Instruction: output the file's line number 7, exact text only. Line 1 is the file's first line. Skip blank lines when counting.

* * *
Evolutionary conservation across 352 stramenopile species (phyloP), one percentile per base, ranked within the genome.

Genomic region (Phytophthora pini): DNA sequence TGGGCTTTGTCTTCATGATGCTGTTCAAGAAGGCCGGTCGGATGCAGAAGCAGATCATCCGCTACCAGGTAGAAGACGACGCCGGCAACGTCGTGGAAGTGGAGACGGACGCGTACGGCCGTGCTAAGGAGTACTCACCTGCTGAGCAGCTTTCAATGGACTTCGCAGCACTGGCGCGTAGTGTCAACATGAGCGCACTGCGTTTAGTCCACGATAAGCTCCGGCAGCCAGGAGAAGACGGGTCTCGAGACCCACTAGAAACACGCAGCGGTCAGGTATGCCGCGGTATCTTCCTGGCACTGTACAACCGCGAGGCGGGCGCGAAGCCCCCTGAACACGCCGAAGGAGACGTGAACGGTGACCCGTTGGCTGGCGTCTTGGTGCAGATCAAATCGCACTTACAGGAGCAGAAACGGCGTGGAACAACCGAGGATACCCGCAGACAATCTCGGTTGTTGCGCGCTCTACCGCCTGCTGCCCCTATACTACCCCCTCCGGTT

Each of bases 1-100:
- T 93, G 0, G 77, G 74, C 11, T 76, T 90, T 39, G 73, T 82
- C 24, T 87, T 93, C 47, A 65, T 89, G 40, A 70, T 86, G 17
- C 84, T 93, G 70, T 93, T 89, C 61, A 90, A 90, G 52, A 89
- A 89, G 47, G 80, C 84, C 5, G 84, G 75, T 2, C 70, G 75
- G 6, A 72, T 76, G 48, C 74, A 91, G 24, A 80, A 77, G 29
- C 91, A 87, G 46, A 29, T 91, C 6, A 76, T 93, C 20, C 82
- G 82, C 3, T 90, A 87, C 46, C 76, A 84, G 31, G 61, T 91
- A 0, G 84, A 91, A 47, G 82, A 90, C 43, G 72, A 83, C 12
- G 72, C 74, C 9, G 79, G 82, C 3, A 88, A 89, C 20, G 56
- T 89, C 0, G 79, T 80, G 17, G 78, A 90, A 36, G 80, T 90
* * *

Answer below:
- A 89, G 47, G 80, C 84, C 5, G 84, G 75, T 2, C 70, G 75